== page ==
Obesity, especially extreme obesity, is a risk factor for hypertensive disorders in pregnancy. These include serious conditions such as pre-eclampsia, which can effect about seven percent of all pregnancies in the U.S.
Bariatric surgery is an effective weight loss intervention for women with a body mass index of 40 or more, or a BMI of 35-40 with associated conditions like diabetes. Researchers from Johns Hopkins University set out to test the theory that women who had a delivery after bariatric surgery would have lower rates of hypertensive disorders in pregnancy compared with women who had a delivery before surgery.
Using insurance data from 2002-2006, they identified 585 obese women aged 16-45 years who had undergone bariatric surgery, had at least one pregnancy and delivery, and had continuous medical insurance coverage during pregnancy plus two weeks after delivery.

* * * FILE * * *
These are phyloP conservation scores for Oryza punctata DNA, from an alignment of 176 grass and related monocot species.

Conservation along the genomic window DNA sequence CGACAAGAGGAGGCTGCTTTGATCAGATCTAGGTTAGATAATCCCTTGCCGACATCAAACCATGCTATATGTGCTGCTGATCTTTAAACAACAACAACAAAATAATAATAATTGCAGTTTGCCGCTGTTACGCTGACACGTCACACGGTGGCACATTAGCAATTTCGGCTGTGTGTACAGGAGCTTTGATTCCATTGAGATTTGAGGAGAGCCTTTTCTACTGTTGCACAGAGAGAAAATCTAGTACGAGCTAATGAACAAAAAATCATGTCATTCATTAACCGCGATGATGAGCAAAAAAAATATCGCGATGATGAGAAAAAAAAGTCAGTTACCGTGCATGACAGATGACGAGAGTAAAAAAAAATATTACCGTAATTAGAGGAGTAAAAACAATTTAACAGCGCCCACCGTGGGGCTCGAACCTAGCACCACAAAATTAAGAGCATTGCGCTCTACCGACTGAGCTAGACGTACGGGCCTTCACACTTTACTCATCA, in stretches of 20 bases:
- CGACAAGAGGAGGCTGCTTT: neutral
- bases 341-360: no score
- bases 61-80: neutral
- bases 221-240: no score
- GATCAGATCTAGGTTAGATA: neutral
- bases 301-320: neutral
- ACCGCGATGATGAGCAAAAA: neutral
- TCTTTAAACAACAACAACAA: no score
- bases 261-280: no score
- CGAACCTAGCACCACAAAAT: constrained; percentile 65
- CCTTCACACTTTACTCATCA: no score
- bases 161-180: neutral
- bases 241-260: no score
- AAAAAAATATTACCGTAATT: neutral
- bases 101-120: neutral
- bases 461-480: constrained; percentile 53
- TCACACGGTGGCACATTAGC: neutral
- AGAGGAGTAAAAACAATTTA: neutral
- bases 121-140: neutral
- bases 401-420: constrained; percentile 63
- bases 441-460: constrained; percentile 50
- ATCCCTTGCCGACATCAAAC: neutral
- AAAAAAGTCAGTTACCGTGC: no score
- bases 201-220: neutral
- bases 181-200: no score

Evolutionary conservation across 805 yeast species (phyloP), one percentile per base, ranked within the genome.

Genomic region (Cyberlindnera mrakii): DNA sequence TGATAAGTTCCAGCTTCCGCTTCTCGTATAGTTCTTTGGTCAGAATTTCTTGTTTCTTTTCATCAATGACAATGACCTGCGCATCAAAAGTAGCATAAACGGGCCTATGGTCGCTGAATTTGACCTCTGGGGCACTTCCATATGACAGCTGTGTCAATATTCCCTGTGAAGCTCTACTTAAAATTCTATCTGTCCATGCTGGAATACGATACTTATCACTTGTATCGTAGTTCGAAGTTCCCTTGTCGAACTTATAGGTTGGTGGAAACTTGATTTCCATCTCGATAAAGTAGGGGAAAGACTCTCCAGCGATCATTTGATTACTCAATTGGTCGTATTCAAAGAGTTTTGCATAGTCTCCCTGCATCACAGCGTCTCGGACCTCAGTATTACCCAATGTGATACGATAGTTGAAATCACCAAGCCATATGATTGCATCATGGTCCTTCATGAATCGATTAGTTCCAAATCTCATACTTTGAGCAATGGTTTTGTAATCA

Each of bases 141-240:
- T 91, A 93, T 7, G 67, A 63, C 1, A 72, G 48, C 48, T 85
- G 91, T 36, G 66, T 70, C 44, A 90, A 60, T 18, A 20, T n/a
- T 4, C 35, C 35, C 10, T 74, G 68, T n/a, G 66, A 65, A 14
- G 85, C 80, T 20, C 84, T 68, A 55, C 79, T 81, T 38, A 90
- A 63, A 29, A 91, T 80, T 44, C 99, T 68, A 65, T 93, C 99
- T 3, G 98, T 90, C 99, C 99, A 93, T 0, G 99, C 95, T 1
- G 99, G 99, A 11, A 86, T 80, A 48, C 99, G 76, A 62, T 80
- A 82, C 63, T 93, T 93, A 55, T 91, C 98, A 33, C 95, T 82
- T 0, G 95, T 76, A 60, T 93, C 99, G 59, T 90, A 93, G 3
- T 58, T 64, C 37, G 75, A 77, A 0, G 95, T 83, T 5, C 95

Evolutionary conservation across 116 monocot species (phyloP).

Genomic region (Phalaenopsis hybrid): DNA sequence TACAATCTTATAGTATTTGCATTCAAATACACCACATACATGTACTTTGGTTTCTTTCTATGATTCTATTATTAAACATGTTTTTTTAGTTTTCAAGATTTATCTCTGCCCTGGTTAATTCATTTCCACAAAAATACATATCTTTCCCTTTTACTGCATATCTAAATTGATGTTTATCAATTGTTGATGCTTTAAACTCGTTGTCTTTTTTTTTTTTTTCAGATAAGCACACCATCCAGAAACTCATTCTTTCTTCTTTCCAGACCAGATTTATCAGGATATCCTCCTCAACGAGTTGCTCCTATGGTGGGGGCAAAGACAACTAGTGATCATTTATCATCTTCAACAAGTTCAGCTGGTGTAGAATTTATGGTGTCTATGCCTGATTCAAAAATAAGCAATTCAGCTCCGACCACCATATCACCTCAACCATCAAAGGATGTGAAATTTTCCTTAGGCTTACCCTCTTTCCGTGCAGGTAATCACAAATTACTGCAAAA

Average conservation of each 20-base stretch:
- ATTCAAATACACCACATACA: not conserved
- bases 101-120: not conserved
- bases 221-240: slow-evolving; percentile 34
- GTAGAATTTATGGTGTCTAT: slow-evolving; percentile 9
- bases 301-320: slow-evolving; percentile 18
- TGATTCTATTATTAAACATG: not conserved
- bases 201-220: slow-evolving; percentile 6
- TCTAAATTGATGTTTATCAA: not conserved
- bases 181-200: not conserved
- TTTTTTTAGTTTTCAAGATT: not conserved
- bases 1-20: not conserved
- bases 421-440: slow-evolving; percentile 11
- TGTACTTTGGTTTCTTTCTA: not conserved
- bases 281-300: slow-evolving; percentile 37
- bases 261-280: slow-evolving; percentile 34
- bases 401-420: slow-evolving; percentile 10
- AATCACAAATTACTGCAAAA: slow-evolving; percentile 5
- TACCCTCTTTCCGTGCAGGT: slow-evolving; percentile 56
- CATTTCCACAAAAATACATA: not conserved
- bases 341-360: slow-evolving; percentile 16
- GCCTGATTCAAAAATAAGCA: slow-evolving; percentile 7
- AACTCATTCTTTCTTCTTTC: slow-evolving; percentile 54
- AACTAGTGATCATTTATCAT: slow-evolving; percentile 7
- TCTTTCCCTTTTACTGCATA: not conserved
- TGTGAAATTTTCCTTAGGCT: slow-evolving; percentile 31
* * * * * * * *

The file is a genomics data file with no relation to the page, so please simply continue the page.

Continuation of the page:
Of these women, 269 had surgery before delivery and 316 had surgery after delivery. Compared with women who delivered before surgery, women who delivered after surgery had substantially lower rates (75 percent) of hypertensive disorders, even after adjusting for factors such as age at delivery, multiple pregnancy, surgical procedure or pre-existing diabetes.
These results have important clinical, public health, and policy implications, say the authors. For example, bariatric surgery could be considered in women of childbearing age who wish to start a family, and have a BMI of 40 or more, or a BMI of 35-40 with associated conditions. Future research should also address long-term maternal and child health after pregnancies and deliveries following bariatric surgery in terms of weight management, nutritional status, and burden of long-term chronic disease, they concluded.